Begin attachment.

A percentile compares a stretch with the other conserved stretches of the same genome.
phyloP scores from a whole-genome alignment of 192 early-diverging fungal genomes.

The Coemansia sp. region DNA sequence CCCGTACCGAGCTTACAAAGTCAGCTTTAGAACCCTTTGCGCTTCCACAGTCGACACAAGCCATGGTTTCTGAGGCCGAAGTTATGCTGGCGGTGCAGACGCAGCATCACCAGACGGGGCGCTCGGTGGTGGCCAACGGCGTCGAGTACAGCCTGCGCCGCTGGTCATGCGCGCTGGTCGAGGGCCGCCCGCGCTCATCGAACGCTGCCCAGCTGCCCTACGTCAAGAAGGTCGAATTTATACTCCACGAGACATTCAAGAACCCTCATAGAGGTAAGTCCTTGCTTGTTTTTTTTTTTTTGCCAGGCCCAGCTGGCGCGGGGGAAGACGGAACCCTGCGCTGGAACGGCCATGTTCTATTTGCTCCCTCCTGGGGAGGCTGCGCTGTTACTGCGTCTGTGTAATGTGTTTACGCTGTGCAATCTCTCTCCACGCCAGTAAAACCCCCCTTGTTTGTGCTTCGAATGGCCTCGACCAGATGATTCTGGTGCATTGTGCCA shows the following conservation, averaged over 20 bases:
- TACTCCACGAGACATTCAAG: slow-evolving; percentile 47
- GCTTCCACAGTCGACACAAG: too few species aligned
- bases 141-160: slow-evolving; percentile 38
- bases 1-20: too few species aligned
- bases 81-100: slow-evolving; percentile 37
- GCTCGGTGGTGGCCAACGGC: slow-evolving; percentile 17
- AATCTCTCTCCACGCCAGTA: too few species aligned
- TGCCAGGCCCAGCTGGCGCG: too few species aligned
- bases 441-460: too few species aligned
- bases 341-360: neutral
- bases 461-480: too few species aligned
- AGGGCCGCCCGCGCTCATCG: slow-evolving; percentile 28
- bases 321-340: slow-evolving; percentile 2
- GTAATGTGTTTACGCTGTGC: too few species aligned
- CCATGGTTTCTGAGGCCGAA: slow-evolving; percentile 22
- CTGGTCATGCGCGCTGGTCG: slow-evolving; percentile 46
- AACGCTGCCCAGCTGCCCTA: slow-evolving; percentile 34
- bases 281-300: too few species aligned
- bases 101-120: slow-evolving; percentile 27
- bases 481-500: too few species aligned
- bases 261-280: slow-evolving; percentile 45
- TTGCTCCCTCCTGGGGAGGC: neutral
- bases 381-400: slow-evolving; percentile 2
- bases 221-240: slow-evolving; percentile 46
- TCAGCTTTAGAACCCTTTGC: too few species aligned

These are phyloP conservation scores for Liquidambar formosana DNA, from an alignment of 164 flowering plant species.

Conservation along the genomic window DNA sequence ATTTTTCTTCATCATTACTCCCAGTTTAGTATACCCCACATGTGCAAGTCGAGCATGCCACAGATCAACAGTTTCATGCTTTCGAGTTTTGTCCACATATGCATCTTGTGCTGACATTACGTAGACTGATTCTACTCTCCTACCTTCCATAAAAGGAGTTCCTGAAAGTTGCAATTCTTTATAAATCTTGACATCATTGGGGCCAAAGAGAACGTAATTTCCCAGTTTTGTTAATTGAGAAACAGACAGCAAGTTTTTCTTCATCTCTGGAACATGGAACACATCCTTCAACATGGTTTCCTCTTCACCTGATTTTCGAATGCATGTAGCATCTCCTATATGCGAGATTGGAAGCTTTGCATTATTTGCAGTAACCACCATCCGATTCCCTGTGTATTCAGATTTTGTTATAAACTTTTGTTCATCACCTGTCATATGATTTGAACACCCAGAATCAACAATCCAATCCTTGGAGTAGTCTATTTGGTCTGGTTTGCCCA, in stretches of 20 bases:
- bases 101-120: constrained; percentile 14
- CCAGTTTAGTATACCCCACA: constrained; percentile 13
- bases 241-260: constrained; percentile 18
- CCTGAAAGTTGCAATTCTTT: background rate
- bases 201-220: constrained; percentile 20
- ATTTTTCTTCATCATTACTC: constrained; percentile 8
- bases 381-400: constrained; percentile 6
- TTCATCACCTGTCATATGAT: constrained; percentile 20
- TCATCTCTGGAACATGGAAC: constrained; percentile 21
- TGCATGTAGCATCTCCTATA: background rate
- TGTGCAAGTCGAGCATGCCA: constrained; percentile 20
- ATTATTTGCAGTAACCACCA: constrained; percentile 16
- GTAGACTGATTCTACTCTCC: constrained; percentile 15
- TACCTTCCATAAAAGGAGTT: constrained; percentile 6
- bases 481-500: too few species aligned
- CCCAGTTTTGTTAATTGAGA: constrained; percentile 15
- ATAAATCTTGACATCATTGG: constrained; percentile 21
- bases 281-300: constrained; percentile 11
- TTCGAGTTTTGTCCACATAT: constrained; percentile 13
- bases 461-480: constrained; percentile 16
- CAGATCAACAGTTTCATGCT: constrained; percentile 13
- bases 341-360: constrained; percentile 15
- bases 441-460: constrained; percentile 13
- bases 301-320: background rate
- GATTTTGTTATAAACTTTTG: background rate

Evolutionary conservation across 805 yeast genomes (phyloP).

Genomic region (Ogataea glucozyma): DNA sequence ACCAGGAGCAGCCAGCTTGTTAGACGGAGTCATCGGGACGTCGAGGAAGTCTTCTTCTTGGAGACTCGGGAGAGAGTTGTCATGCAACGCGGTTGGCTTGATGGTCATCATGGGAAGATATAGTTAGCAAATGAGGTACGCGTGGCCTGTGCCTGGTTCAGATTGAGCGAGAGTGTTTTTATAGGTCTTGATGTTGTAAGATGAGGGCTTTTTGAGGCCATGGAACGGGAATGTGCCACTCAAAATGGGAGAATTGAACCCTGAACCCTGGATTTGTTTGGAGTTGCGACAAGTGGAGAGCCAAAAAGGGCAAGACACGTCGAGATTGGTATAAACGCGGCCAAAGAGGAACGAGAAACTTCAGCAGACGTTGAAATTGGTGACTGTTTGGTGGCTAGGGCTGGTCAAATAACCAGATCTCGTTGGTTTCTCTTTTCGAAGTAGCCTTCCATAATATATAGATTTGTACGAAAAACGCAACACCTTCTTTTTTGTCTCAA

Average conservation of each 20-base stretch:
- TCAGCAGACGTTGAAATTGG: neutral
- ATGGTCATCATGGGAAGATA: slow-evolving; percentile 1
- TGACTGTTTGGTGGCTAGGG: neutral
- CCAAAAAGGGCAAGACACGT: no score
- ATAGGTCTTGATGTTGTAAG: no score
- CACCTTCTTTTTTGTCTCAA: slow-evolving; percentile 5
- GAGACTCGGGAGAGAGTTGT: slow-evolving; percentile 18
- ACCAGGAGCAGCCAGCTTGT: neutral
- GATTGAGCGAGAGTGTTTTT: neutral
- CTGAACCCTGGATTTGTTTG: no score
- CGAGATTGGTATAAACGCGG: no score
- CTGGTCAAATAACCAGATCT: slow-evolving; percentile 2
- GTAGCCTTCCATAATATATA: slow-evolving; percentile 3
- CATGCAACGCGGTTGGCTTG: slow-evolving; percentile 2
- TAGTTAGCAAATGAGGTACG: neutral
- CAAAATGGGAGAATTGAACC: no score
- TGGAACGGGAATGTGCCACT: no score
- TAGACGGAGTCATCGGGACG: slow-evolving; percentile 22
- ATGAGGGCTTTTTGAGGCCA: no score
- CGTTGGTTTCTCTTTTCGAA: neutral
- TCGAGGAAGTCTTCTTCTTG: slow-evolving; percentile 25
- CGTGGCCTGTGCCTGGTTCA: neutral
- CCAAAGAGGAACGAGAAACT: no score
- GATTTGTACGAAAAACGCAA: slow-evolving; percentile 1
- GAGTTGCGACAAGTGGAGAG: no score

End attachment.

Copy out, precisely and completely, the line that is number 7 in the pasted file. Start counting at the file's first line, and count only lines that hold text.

- bases 1-20: too few species aligned